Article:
"President Bush and leading Democrats in Congress are counting on the F.H.A., which is overseen by the Department of Housing and Urban Development, to help istressed borrowers refinance into stable, government-backed loans."Got gold.....?
Yves from Naked Capitalsim has much more on this topic FHA Repudiates Housing Rescue Bill including this desperate comment to fend off the latest rescue packages from the FHA chief Brian Montgomery ( also hat tip to Housing Wire) .
Yves von Naked Capitalsim hat mehr deprimierende Details zu diesem verzweifelten Versuch der Politik das Unvermeindliche zu verhindern FHA Repudiates Housing Rescue Bill . Hier ein an Deutlichkeit nicht zu überbietender Hilfeschrei von FHA Boss Brian Montgomery ( Dank auch an Housing Wire) das die von der Politik geplanten Rettungsaktionen für den US Immobilienmarkt unweigerlich in ein Desaster führen werden ..... Unnötig zu erwähnen das letztendlich der Steuerzahler für diesen erneuten Irrsinn geradezustehen hat...... Unnötig ebenfalls zu betonen das sich die Politiker gerade in Wahlkampfzeiten am Ende sicher durchsetzen werden....
"Some of the proposed Congressional actions could actually weaken FHA and endanger the housing market by turning FHA into a less stable, less solvent, more bureaucratic entity.
There are some who want FHA to pick up all the potentially delinquent 2 million subprime loans.This is a worrisome idea.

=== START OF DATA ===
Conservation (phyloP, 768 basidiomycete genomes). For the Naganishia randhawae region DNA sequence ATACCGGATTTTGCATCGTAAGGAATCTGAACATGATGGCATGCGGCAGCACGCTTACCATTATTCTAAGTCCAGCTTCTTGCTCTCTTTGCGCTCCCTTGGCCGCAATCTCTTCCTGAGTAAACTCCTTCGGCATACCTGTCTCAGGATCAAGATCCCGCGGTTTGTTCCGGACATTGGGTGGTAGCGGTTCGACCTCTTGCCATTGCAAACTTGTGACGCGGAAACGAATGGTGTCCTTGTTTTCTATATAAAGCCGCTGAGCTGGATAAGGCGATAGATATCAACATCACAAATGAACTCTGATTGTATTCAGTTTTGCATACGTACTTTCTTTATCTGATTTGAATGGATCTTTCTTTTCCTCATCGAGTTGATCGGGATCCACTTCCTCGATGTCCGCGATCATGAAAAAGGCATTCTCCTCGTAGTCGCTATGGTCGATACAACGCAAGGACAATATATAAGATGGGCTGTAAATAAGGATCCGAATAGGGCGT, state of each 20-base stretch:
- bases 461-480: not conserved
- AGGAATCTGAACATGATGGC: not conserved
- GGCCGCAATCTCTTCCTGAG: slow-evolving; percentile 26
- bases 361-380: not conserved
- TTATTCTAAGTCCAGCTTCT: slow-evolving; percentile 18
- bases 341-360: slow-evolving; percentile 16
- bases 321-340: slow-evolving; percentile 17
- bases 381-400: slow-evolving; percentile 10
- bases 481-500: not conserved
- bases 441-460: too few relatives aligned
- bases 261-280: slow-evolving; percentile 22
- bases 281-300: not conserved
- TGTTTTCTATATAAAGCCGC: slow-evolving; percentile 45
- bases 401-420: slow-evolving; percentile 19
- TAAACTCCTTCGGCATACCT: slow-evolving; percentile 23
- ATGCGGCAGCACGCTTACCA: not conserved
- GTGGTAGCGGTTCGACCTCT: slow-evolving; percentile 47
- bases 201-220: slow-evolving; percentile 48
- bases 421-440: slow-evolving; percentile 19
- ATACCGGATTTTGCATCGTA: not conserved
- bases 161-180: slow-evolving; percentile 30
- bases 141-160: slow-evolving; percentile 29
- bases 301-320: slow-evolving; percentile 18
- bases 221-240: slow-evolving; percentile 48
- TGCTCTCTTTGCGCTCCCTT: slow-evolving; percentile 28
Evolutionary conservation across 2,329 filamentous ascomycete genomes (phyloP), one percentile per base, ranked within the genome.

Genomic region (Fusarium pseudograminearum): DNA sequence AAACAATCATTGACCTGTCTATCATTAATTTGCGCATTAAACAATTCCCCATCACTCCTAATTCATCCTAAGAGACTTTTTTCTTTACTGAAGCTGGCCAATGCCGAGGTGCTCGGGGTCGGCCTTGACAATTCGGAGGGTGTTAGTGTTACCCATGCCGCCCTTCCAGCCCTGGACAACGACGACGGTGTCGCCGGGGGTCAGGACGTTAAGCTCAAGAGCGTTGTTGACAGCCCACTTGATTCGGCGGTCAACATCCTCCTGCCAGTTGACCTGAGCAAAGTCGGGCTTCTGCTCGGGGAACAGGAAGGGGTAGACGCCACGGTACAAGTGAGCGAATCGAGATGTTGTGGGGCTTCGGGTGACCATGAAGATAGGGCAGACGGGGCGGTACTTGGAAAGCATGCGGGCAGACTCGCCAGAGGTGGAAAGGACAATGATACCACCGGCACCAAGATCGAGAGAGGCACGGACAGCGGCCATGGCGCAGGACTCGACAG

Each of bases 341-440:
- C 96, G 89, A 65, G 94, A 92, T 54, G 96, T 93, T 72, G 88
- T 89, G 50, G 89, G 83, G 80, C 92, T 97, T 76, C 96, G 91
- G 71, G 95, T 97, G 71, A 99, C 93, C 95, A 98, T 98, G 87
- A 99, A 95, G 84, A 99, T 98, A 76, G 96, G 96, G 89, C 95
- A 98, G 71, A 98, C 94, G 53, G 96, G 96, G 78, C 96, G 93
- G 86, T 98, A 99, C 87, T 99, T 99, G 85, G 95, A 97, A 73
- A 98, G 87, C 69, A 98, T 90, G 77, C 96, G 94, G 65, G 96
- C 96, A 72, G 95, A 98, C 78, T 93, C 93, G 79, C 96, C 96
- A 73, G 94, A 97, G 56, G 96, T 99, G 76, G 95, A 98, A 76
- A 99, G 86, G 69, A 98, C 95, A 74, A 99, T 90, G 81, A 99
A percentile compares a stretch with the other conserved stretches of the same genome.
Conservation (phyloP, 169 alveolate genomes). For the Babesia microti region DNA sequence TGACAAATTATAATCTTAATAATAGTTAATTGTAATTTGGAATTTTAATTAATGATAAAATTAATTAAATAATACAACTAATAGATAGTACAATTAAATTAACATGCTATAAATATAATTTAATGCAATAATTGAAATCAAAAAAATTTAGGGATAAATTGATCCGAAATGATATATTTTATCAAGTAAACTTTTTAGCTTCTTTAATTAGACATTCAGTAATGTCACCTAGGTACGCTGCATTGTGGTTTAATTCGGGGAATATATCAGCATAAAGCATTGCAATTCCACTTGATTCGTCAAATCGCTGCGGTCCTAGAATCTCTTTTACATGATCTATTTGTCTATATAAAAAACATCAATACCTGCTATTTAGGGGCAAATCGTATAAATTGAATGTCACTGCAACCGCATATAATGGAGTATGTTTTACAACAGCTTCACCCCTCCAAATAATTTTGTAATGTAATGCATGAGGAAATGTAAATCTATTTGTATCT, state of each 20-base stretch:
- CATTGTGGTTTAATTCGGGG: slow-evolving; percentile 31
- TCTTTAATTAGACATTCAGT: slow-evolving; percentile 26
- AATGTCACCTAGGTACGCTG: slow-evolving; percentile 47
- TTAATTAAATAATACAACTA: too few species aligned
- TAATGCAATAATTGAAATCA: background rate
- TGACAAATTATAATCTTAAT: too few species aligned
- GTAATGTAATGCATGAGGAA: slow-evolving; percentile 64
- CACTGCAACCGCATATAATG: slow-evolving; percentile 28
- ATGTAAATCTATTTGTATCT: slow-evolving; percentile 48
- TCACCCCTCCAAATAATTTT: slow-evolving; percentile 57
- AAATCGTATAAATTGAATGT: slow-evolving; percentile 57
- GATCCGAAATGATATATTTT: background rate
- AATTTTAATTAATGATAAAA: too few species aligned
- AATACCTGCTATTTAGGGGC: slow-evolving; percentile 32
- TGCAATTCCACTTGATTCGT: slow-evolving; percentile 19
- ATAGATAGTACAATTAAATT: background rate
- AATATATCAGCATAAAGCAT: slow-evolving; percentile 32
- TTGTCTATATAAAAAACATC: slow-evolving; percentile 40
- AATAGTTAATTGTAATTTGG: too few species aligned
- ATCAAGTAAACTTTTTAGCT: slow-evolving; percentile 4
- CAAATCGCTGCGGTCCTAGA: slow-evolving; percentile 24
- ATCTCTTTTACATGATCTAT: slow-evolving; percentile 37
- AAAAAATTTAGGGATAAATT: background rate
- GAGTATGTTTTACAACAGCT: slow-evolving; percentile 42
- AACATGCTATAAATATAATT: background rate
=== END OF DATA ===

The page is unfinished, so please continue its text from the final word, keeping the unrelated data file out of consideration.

FHA is designed to help stabilize the economy, operating within manageable, low-risk loans.It is not designed to become the federal lender of last resort, a mega-agency to subsidize bad loans."
He should have been so vocal a litlle bit earlier ( enjoy the rant from Mish )
Hier noch ein netter Rumumschlag von Mish
F.H.A. Faces $4.6 Billion in Losses NYT
WASHINGTON — The Federal Housing Administration expects to lose $4.6 billion because of unexpectedly high default rates on home loans, officials said Monday.
Brian D. Montgomery, the F.H.A. commissioner, attributed the unanticipated losses primarily to the agency’s seller-financed down payment mortgage program, which has suffered from high delinquency and foreclosure rates in recent years.
Housing officials said the agency was also hurt by poor performance in its traditional mortgage portfolio. Deteriorating economic conditions led some of its core clients — first-time buyers, minorities and lower-income owners — to default, they said.
The projected loss is the highest in the home loan program since 2004, and officials said the F.H.A. had to withdraw $4.6 billion from its $21 billion capital reserve fund in May to cover the costs. They said the agency, which is self-sustaining, would not need appropriations from Congress to remain solvent.
But Mr. Montgomery warned that the F.H.A. would have to renew its efforts to end the seller-financed down payment program, which accounted for 35 percent of its loans in 2007.
He said the mortgages had foreclosure rates three times those of traditional loans and would push the F.H.A. to the brink of insolvency.